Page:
Silvia dressed with her Militia Uniform : DETAIL of My sisters Maria and Patricia Leaving Camagüey (Author's drawing, color pencil, 2020)
The color green again, I thought, but I immediately answered, “No, Papi, it was not like that.”
“You know very well,” Pepe went on, placing his soup spoon on a side of the soup bowl, “that Silvia had a brother who fought with Castro’s Rebeldes. The soldiers whose wounds you used to go cure secretly at night. Patricia and Maria and I could hear the gunshots those nights when you, Mami, would tell us that you, Papi, were risking your life to help Cuba become free. We knew you were curing the wounded soldiers on Silvia’s brother’s side.”
“Well,” my parents were totally attentive to my story now, they could probably hear something very important was about to be revealed. “So, after the Rebeldes came down from the mountains....”
“Yes, with their rosaries, their tanks, and machine guns,” Mercedes added.
“After they came down from the mountains, Silvia left us. Remember she left us?” My parents both nod and resume eating, along with me, but ever so slowly. Then they turn to me and ask me to say more.
“Silvia had a picture. She took me to her room once and I saw a picture. And I am pretty sure she was hiding it from lots of people. You never saw it, did you?” No answer from my parents, except for Mercedes, after several minutes, said something like, “Pepin, this boy of yours may not have blond hair and blue eyes like you, but he is very intelligent, too.”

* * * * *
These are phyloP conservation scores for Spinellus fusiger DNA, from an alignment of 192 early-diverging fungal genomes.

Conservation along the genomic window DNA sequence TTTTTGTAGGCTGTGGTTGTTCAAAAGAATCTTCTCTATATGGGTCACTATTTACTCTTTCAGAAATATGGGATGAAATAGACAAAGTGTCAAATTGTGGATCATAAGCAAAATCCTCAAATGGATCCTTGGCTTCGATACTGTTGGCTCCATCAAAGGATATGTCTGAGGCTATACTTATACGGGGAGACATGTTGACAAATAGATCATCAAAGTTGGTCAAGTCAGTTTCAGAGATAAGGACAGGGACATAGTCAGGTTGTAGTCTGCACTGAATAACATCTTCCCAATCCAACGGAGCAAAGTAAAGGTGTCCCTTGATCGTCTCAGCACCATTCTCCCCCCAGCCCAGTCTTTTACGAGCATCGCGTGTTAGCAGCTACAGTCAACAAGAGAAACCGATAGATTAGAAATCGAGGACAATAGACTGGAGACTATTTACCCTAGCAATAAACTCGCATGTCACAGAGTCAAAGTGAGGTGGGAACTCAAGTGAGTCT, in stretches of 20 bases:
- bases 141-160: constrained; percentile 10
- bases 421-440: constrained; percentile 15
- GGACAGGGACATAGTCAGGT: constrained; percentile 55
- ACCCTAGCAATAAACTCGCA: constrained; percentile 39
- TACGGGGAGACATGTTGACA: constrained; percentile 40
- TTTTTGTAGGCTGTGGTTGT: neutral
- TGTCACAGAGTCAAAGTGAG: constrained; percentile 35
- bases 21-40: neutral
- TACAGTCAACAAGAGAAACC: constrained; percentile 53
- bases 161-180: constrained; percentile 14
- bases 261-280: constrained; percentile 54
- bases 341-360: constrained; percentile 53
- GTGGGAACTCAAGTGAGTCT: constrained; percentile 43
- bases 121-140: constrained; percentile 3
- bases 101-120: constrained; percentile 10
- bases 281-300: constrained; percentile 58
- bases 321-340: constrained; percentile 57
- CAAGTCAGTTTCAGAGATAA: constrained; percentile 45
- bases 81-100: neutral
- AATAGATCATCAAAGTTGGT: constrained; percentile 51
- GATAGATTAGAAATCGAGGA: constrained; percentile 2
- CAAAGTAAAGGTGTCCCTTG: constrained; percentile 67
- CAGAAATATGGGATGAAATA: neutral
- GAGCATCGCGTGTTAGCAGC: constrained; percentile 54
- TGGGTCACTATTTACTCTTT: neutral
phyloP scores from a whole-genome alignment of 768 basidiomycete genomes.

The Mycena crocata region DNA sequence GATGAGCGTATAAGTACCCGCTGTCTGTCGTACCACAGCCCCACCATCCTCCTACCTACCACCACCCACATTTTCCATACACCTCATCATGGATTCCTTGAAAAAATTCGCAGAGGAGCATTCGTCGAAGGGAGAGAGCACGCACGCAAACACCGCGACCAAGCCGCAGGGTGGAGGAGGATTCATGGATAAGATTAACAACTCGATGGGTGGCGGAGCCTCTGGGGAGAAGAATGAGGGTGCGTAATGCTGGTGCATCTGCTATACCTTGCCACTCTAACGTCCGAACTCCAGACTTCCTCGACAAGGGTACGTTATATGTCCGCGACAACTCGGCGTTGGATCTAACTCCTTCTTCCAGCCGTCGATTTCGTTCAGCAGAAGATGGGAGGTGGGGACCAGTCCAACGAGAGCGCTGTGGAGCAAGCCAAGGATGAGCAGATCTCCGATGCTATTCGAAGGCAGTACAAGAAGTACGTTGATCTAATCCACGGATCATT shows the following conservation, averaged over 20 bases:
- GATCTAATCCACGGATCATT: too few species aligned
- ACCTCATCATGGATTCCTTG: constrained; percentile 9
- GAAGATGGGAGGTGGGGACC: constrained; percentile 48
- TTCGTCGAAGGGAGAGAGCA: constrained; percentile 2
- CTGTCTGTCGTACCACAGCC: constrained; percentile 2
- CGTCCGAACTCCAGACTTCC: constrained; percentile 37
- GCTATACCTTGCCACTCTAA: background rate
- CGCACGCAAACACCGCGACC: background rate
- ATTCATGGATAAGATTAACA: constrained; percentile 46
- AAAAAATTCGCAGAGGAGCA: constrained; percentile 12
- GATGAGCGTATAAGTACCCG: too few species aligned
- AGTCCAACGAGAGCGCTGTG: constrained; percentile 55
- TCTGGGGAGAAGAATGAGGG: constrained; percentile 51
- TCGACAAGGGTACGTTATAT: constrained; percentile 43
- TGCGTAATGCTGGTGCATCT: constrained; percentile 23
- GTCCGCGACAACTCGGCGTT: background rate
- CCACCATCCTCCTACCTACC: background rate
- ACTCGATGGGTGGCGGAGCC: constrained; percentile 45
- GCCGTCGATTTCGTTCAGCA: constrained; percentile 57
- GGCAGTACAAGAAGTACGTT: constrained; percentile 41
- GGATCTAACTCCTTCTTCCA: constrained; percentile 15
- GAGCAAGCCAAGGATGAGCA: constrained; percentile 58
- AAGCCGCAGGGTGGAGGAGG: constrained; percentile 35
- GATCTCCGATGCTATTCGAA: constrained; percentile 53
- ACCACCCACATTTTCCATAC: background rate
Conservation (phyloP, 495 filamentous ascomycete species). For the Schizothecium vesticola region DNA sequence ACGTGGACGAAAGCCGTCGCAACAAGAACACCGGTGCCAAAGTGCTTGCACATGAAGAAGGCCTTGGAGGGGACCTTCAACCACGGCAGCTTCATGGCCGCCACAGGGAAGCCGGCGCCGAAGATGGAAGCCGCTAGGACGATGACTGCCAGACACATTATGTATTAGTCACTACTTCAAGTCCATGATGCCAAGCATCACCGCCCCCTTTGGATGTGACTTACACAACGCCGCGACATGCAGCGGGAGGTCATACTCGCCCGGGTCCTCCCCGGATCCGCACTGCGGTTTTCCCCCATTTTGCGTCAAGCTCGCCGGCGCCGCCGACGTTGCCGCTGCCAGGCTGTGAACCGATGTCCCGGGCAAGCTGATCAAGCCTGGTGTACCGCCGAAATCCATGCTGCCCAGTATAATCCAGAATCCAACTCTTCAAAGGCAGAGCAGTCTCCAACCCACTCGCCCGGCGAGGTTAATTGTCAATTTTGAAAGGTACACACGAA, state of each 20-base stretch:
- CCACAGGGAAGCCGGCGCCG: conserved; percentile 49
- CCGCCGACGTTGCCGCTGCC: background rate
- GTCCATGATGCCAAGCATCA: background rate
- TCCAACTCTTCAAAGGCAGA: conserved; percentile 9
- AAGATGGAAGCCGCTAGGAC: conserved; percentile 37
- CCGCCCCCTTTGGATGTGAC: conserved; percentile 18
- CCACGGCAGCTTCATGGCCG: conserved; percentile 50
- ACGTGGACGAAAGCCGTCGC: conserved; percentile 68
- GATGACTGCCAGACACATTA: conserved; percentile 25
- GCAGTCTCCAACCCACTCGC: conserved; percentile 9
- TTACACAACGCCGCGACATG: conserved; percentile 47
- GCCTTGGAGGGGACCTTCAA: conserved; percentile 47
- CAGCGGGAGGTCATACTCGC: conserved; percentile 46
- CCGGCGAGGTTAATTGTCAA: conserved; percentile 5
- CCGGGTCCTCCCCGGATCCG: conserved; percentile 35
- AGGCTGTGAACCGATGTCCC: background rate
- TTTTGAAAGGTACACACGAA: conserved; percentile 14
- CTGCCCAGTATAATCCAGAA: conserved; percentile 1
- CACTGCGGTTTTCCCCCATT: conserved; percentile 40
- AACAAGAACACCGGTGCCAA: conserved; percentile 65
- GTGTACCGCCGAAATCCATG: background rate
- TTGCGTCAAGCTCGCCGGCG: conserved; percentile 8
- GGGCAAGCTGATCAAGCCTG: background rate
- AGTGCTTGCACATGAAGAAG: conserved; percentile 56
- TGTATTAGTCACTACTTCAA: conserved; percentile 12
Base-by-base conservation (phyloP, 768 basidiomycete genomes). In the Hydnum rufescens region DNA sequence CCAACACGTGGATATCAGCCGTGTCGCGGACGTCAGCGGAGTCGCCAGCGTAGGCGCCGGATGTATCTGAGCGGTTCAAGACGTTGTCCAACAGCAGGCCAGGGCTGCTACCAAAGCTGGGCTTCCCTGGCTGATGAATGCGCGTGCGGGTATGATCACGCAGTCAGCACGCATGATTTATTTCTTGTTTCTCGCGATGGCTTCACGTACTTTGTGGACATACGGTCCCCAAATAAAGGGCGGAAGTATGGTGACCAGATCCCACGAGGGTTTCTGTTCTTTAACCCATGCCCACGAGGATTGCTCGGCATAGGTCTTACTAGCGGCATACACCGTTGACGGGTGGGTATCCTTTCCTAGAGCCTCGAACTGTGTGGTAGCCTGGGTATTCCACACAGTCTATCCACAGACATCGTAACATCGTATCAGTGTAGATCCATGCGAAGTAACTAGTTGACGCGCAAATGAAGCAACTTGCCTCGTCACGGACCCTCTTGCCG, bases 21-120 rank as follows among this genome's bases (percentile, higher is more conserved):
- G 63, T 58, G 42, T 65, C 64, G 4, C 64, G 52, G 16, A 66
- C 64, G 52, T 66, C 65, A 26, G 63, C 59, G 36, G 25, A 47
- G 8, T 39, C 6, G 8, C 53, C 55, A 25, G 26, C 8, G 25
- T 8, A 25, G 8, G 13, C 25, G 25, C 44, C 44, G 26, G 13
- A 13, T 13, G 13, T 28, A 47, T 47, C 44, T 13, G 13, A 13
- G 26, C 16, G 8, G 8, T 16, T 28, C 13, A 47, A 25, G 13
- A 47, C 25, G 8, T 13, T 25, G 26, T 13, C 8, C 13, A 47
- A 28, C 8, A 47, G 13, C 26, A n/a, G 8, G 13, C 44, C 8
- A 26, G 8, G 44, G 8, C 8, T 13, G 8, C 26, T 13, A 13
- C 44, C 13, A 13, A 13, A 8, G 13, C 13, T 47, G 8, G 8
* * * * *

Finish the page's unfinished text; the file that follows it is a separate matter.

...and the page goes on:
“Yes, I sure remember Silvia. I know why she played the stranger with us at the airport. She had packed everything and left us while we were making our last vacation trip together to Santiago. Do you remember that when we came back to Camagüey her room looked awful, like everything was upside down? And I think she took some of Maria and Patricia’s things, too. Some rings. What did she take from you, er, I mean, Pepito, what did she do to you in her room?”
Las Meninas (Diego Velázquez, 1665 )
La Maja Vestida (Francisco de GOYA y Lucientes)
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Part Five: Jesus in the Maid's Room